Lost Treasure

In 1979, I learned to program in BASIC on a TRS-80 Model I. Sometime in the next year, I read one of my first programming books:

I played Monster Chase and Lost Treasure, modified them extensively, and combined them, so the cave on the island had a monster chase to reach the exit. I recall having problems getting Starship Alpha and Devil’s Dungeon to work, but they joined my software library eventually.

One of my earliest and happiest programming memories was sitting at the dining room table, reading Monster Chase, and writing out a smarter movement system and obstacles in a notebook; at the time the only computers were at school, so I wrote code on paper and typed them in later.

So when I found the book again on archive.org last night, I was very excited, and had to reimplement it. I actually typed this into Pythonista on my phone with the PDF open on an iPad, only moved it to the computer to do some final cleanup and upload it.

The book suggests some modifications, and I did some minor ones: Lowered the movement error to 10%, and risk of shark attack to 10%, rising by 1.5x rather than a flat +50% each time; being anywhere near the island edge killed you too often in the original. I also don’t move you out of the water automatically, that should cost a turn.

I realized in converting it that I hate, hate, hate Row,Column coordinates instead of Cartesian X,Y; tons of mainframe-era computing resources used Row,Column, and you can still see it in some APIs like Curses. Note that the original program is 74 lines, mine’s 214; BASIC is a terrible language, but it’s terse.

I could adapt this into another doorgame for my Mystic Dungeon BBS, but I’m not sure what the multiplayer aspect would be, and it has limited replayability without doing some randomization.

End of 2018

Let’s watch Poseidon — Only available on Netflix until tomorrow! Normally I watch Strange Days, but I feel an upside-down sinking ship is a more accurate metaphor for the year than failed love and revolution and pretty Angela Bassett. Maybe for Chinese New Year (Feb 5), Gabriel Dropout‘s New Year/armageddon episodes.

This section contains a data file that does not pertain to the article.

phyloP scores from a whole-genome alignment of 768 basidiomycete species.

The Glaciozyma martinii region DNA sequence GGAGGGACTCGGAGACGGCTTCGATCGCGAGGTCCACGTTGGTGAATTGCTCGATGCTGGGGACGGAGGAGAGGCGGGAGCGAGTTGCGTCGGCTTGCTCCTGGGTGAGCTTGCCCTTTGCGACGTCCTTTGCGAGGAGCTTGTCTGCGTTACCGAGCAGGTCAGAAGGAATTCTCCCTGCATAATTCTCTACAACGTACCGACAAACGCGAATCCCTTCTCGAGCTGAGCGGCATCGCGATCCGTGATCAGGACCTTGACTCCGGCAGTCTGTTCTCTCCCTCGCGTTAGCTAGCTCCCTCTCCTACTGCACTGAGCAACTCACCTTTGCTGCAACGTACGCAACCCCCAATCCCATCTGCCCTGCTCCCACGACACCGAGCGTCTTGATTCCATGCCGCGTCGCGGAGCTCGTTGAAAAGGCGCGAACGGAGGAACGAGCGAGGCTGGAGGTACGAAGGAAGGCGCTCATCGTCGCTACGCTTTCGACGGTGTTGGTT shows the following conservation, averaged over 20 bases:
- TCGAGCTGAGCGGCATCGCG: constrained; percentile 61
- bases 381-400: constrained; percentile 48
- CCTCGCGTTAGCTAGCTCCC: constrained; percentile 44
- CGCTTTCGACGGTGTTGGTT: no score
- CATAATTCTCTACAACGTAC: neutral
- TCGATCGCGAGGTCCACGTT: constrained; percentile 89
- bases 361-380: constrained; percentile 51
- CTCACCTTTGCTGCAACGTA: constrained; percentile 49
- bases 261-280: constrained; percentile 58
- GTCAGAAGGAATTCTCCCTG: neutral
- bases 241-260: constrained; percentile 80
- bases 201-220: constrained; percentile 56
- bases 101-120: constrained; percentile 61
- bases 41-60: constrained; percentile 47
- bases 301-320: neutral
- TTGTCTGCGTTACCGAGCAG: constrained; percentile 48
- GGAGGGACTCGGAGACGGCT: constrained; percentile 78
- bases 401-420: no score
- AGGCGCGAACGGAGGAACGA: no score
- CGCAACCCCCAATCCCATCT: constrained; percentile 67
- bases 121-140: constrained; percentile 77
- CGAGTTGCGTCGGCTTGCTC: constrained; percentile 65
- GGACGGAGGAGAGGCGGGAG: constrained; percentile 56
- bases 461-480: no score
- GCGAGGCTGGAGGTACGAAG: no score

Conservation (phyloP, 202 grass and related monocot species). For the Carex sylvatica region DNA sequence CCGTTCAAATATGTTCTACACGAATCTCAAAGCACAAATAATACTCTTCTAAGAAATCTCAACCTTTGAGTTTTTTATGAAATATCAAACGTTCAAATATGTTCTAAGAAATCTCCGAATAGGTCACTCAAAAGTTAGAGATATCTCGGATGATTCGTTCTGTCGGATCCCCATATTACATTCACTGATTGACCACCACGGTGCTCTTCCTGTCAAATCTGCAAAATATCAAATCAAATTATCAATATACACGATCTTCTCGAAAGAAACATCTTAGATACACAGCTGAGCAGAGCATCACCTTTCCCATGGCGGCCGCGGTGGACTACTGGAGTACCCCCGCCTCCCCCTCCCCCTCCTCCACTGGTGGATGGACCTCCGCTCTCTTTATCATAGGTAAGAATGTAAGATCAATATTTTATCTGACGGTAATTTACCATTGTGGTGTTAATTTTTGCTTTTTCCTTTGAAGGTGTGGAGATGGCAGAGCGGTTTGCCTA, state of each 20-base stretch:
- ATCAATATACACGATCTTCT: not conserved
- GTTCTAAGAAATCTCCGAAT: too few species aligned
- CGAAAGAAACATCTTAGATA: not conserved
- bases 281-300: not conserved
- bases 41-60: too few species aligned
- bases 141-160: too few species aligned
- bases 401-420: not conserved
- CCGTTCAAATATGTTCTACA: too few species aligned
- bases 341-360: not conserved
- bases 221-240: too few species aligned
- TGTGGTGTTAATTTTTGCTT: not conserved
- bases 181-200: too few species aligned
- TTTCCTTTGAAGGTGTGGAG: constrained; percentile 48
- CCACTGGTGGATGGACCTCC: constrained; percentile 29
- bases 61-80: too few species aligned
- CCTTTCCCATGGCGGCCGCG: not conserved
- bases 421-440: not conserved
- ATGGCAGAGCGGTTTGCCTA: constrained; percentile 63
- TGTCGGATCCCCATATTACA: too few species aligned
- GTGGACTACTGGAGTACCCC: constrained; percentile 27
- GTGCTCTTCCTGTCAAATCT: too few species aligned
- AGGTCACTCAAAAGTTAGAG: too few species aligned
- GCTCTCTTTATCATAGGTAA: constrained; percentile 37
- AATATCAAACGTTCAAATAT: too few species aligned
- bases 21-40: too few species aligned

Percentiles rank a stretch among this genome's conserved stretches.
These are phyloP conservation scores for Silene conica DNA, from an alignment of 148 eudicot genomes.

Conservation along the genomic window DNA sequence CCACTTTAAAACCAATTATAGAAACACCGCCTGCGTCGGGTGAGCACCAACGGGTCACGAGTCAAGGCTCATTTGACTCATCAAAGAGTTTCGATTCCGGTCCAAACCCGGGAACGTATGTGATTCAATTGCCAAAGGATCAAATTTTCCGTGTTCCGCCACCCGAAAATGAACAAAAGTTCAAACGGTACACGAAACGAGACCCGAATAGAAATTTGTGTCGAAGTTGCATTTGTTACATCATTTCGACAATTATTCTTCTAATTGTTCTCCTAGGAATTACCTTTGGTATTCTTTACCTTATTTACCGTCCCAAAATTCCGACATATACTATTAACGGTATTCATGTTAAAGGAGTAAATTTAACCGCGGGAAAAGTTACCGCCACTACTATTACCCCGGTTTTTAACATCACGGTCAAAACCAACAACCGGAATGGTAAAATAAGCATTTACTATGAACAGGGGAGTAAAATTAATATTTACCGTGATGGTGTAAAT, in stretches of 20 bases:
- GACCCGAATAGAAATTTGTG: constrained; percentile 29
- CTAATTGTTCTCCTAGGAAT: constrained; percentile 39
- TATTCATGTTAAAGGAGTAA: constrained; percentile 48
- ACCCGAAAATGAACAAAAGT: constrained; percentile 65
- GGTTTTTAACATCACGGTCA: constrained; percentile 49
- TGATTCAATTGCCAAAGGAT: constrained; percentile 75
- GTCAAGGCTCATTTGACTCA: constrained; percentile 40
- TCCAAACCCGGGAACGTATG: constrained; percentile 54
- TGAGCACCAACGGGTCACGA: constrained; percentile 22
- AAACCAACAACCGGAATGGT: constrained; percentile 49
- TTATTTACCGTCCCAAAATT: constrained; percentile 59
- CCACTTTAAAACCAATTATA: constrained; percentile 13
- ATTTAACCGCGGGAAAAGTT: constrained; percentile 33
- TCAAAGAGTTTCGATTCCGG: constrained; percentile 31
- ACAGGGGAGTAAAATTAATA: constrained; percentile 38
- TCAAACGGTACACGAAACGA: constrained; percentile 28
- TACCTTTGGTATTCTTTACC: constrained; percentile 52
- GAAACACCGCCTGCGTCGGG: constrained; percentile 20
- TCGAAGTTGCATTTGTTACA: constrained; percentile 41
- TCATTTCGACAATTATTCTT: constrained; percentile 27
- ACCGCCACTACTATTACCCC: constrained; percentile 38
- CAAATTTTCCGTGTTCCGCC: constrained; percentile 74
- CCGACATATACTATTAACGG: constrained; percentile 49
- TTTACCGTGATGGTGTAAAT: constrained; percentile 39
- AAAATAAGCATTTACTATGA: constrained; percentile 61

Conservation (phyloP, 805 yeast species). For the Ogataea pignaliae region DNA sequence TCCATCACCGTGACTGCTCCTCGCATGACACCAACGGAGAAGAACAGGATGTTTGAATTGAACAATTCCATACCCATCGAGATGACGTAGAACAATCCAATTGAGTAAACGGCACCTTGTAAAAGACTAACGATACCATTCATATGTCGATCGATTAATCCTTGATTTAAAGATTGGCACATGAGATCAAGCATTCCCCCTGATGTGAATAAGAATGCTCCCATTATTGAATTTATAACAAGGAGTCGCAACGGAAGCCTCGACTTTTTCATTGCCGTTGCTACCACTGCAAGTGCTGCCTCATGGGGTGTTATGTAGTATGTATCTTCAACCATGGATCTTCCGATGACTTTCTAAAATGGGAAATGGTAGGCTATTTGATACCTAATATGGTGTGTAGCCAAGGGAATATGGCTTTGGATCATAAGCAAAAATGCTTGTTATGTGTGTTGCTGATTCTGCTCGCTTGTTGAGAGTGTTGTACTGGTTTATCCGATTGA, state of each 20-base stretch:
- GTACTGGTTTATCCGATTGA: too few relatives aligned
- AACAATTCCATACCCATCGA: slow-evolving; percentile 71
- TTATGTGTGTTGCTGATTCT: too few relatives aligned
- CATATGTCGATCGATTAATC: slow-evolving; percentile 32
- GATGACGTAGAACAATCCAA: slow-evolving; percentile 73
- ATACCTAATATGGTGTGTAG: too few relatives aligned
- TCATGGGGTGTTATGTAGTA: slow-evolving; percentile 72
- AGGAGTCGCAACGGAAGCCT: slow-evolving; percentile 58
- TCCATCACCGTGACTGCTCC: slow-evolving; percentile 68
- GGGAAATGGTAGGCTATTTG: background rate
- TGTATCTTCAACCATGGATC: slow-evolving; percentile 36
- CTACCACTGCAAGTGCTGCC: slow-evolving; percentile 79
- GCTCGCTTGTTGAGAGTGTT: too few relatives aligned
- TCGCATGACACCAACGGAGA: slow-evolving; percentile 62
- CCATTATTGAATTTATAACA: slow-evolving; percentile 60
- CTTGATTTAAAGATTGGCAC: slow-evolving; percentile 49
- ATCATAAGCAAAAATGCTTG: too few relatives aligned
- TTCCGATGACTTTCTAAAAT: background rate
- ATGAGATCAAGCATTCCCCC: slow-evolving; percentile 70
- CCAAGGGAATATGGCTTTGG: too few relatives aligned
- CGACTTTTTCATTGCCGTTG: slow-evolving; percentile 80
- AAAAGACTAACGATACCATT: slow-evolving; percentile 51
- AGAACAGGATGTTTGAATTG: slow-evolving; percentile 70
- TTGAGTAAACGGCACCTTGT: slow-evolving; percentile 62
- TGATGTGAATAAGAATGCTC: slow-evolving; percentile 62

I don’t go super intimate online, but it’s been a rough year. I’ve lost a friend and two of my last few relatives to cancer, my dad’s had some close calls, and his dog died. Doing any kind of work under the stress load is… not great. And I’m not a good friend or coworker in this state. My new puppy is a terror, both looks and behavior like a jackal puppy, but the one really good thing.

State of software I touched on yesterday. This is the year a new Perilar rises from the ashes, and Learn2JS is moving along nicely, I think that’s going to be a big deal, it’s a sweet environment.

I goofed off yesterday and started writing tbasic, a Tiny BASIC interpreter in C, because that’s a useful thing to do! I’ve done this before, but made a messy parser. The new one is a tiny single file and much cleaner. Might be published tomorrow morning sometime. While nobody needs BASIC, it’s good C programming exercise, and I can link in SDL2 and give it cross-platform graphics and sound, which is actually kinda neat.

“It is practically impossible to teach good programming to students that have had a prior exposure to BASIC: as potential programmers they are mentally mutilated beyond hope of regeneration.”
—Edsger W. Dijkstra, EWD 498: How do we tell truths that might hurt?
[mdh: In case you can’t read the paper and get the joke, he’s joking. Sort of.]

I got a little writing in on Delvers in Darkness, I’m thinking about more adventures for it, solo gamebooks and Refereed.

Poseidon is really terrible already. Everyone’s a ridiculous caricature. Oh, this is gonna be a good shipwreck.